Toronto Star

Party like it’s 1954?

Hearn could become first Canuck to win Open in 61 years,

- Dave Feschuk

There’d be pressure and nerves and maybe the occasional heart palpitatio­n if David Hearn found himself in this position in Phoenix or Florida or any other of pro golf’s habitual ports of call.

Hearn, who is 36 years old, has been playing on the PGA Tour for most of a decade without a victory. And he’d never before held the 54-hole lead at a Tour event until he shot a 68 on Saturday afternoon at Glen Abbey, a score that gave him a two-shot lead heading into Sunday’s final round.

If this was happening at the John Deere Classic, say, or the Crowne Plaza Invitation­al, Saturday night might have been restless enough for a man sleeping on such a lead on the world’s richest tour for the first time.

Of course the tournament Hearn currently commands, the RBC Canadian Open, isn’t just any PGA Tour event — not for a son of Brantford who has been dreaming of winning his national championsh­ip since he was a kid. And should Hearn prevail on Sunday at Glen Abbey, it won’t be classified as the typical debut triumph.

Victory here, of course, would make Hearn the first Canadian to win our national championsh­ip since Pat Fletcher in 1954. It would make him the first Canadian-born winner of the title in 101 years.

So all that’ll be on the line when Hearn tees off in the final group with Bubba Watson on Sunday afternoon is the winner’s prize of $1.04 million (U.S.) — that and a shot at the eternal admiration of 35 million Canadians.

“Yeah, there’ll be pressure out there,” Hearn said. “But there’s pressure to win any tournament on the PGA Tour.”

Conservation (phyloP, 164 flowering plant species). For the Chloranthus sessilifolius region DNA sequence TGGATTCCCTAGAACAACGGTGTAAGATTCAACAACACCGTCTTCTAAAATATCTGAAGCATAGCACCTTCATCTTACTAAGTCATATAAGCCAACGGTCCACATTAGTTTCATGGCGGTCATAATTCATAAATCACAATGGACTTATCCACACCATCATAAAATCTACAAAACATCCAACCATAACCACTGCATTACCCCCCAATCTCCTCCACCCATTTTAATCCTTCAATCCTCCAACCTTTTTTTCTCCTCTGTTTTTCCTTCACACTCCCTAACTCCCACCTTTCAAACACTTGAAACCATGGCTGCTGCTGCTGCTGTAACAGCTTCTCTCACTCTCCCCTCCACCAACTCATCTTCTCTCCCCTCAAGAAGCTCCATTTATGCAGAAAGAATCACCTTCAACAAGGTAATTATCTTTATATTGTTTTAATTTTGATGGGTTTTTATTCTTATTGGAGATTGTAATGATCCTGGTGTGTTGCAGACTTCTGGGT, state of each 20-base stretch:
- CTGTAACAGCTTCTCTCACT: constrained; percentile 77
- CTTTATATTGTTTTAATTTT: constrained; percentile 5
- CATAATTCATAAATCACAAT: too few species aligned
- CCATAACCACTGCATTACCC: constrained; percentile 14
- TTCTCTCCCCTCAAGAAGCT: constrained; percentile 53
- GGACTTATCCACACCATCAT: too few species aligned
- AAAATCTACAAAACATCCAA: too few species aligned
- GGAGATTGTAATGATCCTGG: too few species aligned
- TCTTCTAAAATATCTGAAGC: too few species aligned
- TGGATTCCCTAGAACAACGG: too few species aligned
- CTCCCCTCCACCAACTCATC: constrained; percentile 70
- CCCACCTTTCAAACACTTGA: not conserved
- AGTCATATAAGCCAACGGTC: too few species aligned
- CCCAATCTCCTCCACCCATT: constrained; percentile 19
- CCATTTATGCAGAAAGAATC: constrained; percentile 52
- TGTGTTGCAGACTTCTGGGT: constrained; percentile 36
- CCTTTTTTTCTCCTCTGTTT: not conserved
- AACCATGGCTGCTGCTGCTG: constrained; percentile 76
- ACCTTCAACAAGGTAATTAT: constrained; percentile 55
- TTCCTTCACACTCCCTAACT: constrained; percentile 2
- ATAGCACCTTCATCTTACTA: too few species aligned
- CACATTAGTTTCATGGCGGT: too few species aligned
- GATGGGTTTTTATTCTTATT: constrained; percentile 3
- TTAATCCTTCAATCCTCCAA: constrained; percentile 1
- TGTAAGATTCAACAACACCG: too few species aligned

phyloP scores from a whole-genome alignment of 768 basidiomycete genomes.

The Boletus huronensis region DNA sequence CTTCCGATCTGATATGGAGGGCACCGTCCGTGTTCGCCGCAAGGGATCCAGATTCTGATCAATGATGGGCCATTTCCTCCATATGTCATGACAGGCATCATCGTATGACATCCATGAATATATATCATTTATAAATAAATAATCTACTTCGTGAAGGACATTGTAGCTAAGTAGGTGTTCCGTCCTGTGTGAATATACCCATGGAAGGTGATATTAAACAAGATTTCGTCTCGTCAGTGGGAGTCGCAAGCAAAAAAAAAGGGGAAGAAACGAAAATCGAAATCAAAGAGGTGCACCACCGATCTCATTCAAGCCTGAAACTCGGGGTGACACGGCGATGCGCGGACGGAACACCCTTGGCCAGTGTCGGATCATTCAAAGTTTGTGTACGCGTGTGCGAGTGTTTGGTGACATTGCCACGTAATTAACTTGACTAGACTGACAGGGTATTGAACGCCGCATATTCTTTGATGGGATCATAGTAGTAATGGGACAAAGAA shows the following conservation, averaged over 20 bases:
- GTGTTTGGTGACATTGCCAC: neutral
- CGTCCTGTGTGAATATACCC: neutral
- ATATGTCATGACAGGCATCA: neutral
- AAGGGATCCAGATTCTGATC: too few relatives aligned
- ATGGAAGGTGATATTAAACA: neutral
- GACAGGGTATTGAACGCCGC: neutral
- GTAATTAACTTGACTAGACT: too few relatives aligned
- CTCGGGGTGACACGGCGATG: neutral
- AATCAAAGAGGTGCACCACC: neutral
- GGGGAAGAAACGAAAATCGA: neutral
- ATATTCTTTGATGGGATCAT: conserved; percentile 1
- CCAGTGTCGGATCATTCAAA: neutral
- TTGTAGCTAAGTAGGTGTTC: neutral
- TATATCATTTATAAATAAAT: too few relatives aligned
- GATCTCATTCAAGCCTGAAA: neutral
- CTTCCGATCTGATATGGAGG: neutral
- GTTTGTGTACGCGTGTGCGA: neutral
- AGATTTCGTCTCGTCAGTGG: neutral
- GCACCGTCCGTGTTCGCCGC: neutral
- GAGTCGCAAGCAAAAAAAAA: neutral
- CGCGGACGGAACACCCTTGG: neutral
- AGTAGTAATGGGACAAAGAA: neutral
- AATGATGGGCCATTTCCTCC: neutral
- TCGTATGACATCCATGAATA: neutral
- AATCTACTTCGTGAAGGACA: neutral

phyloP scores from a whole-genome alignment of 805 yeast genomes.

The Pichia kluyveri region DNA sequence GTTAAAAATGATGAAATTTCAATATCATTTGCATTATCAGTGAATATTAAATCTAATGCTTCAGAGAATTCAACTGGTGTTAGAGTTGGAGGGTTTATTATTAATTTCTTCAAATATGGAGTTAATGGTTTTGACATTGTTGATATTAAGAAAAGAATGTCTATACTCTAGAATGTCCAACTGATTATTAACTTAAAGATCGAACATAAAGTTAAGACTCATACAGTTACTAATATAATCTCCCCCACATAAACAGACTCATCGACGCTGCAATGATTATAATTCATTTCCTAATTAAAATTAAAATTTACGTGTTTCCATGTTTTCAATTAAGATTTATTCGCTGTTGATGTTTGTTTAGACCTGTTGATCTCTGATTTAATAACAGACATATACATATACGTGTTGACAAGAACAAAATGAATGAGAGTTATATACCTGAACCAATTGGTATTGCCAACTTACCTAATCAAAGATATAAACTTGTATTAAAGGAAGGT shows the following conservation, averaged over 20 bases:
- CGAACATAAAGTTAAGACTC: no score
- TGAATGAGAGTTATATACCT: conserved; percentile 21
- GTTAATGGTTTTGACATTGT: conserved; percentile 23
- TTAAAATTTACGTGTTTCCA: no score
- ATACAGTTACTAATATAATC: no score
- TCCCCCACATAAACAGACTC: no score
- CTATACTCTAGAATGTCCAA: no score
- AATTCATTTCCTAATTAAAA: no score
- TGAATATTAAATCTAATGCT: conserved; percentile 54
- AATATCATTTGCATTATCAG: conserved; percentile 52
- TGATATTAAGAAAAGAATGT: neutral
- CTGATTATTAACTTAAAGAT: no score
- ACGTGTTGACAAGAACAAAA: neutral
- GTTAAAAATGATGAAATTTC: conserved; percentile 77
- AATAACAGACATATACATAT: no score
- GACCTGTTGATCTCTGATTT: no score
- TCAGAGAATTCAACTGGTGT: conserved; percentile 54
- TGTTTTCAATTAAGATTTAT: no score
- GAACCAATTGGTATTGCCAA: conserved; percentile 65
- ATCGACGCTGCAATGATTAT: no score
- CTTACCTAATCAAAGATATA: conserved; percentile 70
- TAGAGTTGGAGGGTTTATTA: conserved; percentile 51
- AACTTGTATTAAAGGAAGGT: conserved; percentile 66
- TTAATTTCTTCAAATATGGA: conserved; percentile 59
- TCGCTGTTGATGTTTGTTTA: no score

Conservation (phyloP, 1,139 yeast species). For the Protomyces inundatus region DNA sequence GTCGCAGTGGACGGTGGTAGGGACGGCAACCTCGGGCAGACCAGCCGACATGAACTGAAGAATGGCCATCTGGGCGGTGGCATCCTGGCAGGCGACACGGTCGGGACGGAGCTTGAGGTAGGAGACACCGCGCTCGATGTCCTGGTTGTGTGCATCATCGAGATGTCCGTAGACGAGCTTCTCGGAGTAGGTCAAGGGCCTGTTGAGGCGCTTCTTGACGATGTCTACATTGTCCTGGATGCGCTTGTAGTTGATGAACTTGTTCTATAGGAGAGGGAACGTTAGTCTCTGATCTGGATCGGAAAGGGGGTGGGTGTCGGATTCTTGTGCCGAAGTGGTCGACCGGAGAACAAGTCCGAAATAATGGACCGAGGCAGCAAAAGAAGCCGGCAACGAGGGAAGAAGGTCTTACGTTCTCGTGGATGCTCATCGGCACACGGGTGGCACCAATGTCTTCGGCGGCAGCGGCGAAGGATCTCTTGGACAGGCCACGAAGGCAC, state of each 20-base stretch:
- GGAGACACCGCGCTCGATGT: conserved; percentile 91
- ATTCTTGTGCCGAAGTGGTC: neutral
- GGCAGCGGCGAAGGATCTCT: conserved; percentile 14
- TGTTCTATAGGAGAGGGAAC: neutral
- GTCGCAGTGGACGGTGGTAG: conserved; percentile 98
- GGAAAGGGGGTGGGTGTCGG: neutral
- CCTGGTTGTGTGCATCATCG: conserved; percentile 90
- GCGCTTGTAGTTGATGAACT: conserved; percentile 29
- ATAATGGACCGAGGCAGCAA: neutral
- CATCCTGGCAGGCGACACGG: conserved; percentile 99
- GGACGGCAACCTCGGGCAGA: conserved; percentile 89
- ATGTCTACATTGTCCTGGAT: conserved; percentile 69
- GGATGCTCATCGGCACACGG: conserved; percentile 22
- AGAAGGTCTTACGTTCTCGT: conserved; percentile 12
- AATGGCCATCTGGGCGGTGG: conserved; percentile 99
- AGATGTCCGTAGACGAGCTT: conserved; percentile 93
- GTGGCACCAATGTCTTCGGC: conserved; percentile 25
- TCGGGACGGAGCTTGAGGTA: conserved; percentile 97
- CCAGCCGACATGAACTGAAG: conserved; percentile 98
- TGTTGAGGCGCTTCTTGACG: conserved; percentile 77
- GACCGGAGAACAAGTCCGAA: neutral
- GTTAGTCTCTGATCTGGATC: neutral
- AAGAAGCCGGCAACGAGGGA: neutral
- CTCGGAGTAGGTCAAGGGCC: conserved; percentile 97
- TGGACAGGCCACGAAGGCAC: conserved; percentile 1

Certainly there is. And if Hearn can win on Sunday, it won’t go down as some weak-field fluke job. Some of the world’s best players sit uncomforta­bly in his rear view. Hearn’s Sunday playing partner, Watson, is the world No. 3, not to mention a two-time Masters champion who’s won eight times on the PGA Tour. And Watson is a deadly come-from-behind artist, closing out no less than six of his PGA Tour wins after trailing in the final round.

“He plays a game with which nobody else on this tour is familiar,” Hearn said, speaking of Watson’s moon-shot power attack, which stands in stark contrast to Hearn’s conservati­ve, precision-based approach. “Hopefully I’ll make some birdies and David will beat Goliath, I guess.”

Hearn framing himself as a massive underdog isn’t so much about polite Canadian modesty as it is about the honest truth.

Also two shots back is Jason Day, the world No. 9 who’s won three times on the Tour and finished second in three majors. And lurking four shots off the pace is Jim Furyk, a two-time Canadian Open champion and a 17-time Tour winner currently ranked seventh on the planet.

That’s a lot of heft to hold off for Hearn, the world No. 128 whose biggest career victory came at the minor-league Nationwide Tour’s Alberta Classic back in 2004.

And at least one piece of history suggests that the home-crowd advantage could almost play as a disadvanta­ge. For pro golfers who spend the vast majority of their rounds playing before nobody, or smattering­s of hushed observers, the adoring mob can be oppressive.